We are often told to drink more water when trying to lose weight. 1.5-2 litres is a good goal. But how is drinking water beneficial? And where can you find opportunities to drink more? Here we will look at some of the popular recommendations and discuss the evidence that supports each one.
Have a glass of water before each meal.
Your appetite will ebb and flow throughout each day, and this desire to eat can arise for a variety of reasons. Your body’s physiological need for energy from food can trigger the feeling of hunger, and there is also what we call the gut-brain dialogue that influences our readiness to eat and our fullness. As we fill our stomach, appetite reduces, especially if you eat slowly and tune in to how your stomach is feeling. There are a number of factors that contribute to the sensation of fullness – it can be the nutrients in food, for example protein has been shown to keep you feeling fuller for longer, but it is also related to the physical amount of foods and drinks in your stomach, regardless of their nutrient content. Some studies have shown that a glass of water before a meal can reduce the number of kilojoules you eat at that mealtime. The physical presence of water adds volume to your stomach meaning you’re more likely to feel satisfied sooner and stop eating earlier than you would if you didn’t drink beforehand.
Avoid confusing hunger with thirst.
Another theory behind drinking more water is that perhaps your hunger cues have been confused with the feeling of thirst, and once you rehydrate yourself you may no longer feel hungry.
At a physiological level, our need for food and water is driven by the body’s need for homeostasis –the set point where our body feels in balance. Our decision making when it comes to eating and drinking is often driven by this goal for balance and it happens in the same part of the brain for both thirst and hunger. Animal studies have shown that varying feelings of hunger and thirst can cause confusion in the brain’s choices, such as seeking food when thirsty. Add to this, the fact that our stomach is rarely filled to capacity, so we are almost always ready to eat if the opportunity arises – if there’s food on offer and you’re thirsty but confuse it for hunger, it’s easy to say yes to eating. Staying hydrated may well help your brain to avoid this confusion!
Drinking a glass of water can be a good distraction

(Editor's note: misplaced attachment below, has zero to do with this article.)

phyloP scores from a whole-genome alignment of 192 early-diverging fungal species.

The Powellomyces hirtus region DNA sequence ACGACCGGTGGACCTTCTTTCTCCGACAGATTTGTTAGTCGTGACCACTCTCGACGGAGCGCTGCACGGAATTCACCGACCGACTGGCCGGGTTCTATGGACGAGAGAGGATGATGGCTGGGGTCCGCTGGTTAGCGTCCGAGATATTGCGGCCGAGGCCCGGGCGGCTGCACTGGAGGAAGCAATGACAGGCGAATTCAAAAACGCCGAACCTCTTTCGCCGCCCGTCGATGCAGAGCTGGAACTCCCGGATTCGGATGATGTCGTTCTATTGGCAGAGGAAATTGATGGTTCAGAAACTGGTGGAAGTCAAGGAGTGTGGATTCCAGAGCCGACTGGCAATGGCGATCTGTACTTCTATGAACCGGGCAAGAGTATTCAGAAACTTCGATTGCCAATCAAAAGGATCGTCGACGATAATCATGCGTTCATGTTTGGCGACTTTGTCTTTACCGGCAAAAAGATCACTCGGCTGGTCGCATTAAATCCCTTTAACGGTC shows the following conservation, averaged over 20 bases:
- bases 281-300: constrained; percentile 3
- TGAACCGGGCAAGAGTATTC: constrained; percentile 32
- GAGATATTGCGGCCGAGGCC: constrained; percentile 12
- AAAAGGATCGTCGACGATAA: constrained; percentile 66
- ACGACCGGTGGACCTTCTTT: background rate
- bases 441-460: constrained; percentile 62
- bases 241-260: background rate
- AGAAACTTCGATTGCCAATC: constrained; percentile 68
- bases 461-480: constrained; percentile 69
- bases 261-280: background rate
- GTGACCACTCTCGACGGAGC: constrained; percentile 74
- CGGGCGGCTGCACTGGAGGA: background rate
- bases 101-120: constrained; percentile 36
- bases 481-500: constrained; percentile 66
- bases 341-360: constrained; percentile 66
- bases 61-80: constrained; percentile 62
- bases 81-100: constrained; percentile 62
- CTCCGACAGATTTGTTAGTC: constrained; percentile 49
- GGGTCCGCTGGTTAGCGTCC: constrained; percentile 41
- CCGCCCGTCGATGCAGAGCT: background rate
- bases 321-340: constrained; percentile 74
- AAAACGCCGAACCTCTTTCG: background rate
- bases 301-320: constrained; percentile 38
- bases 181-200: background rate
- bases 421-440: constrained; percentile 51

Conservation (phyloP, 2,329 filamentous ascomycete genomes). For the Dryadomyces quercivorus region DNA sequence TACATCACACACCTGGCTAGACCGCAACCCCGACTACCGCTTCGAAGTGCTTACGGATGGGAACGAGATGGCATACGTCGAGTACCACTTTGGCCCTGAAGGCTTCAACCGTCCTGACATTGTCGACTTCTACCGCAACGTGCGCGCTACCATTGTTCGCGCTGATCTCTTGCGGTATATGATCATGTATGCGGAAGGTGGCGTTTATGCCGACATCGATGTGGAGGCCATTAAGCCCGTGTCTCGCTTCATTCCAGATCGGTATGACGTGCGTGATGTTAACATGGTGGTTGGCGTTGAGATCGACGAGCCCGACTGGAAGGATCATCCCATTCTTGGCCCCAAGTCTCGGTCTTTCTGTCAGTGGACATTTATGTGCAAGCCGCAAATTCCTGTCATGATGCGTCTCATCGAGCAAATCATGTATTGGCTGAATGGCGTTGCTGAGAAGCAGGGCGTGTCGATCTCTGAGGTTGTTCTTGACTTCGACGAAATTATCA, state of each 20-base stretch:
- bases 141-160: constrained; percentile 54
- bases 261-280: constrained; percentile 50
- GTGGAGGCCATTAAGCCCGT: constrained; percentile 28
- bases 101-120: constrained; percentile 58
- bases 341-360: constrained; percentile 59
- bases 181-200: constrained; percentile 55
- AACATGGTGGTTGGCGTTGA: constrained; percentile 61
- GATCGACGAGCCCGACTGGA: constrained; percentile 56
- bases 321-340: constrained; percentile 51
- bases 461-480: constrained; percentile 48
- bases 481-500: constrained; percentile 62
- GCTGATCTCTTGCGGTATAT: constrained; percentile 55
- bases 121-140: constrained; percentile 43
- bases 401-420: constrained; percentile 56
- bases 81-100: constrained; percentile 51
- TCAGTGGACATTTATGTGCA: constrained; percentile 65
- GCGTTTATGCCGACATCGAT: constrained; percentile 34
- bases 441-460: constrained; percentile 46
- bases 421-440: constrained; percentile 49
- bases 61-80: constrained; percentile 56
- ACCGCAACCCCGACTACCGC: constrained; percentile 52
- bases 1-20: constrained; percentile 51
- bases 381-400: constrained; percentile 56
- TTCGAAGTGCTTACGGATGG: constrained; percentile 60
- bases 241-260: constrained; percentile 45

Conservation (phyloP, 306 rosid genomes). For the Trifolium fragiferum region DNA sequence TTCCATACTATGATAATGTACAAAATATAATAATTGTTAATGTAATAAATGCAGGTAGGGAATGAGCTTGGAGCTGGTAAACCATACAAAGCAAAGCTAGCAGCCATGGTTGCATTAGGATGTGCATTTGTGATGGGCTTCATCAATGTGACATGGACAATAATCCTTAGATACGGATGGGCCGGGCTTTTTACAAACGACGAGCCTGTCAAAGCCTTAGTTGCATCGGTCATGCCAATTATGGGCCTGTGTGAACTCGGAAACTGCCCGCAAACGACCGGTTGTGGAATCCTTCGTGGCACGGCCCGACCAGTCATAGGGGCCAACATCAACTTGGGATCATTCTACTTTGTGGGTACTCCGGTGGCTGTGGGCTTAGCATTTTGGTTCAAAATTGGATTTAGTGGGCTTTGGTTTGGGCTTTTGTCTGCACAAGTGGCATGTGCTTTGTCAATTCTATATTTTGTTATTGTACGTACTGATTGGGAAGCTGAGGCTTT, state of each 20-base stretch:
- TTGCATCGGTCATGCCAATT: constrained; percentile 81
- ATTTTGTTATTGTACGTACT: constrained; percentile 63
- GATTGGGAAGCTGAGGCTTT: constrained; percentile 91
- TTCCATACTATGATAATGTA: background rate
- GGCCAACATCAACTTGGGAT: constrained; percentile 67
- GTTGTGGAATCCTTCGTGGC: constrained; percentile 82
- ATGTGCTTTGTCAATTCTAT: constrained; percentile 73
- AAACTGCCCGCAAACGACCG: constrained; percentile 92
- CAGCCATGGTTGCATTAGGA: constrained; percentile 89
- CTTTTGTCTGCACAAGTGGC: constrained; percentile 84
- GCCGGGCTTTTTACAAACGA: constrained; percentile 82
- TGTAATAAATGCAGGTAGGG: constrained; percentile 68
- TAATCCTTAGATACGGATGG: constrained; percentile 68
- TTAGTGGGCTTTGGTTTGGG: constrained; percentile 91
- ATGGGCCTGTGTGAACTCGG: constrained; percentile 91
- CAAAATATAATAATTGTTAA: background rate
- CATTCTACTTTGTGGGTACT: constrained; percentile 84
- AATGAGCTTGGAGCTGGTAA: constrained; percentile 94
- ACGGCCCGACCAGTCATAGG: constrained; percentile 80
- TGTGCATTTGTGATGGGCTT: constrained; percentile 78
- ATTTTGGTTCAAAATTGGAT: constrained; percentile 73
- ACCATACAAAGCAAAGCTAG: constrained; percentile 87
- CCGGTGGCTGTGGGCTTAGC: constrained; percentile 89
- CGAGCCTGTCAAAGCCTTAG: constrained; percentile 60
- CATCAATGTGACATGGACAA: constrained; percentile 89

Very often, the factors driving us to eat are not connected to hunger. Think about the times that you snack when you know you’re not really hungry – these might be related to habit, the time of day, boredom, easy access to food, the sight or smell of food, others eating around you, the offer of food and the list goes on. In everyday life, we are rarely too full to eat more, so the thought of the pleasure of food in any one of these instances can easily lead us to snack. The wanting of food in certain situations has been shown to be a conditioned response, this means you have learned to associate eating food with these situations. Something learned can be unlearned, so pick a situation where you know you reach for food when you’re not really hungry and drink water instead! You’ll reduce your thoughts about food in those situations and unlearn the food connection.
Replace kilojoule-containing drinks with water
The most well supported evidence behind drinking water to lose weight is that the simple act of replacing kilojoule-containing beverages with water reduces your overall kilojoule intake.
We know that if you would like to lose ½-1kg of weight each week, you need to reduce your daily kilojoule intake by somewhere between 2000 and 4000 kilojoules each day. This may sound like a lot, but something as simple as changing kilojoule-containing drinks to water can quickly result in a kilojoule deficit significant enough to result in weight loss.
Try these 3 simple changes to your day:
1 glass water (instead of 1 glass (250mL) orange juice)
1 bottle unflavoured mineral water (instead of 1 small bottle (300mL) coke)
1 glass water with fresh lemon slice and ice (instead of 1 glass (150mL) white wine)
Changing these 3 drinks to water will reduce your daily kilojoule intake by around 1300kJ. This alone, is enough to set you on the path to losing a little more than ¼ of a kilogram each week. If you do some further planning to make some changes to the foods you are eating and incorporate a little physical activity, your kilojoule deficit could easily reach 2000 kilojoules or more.
If you would like the tools, motivation and support to put some changes into place, call Jenny Craig to help you take your next positive step towards healthy diet and lifestyle changes.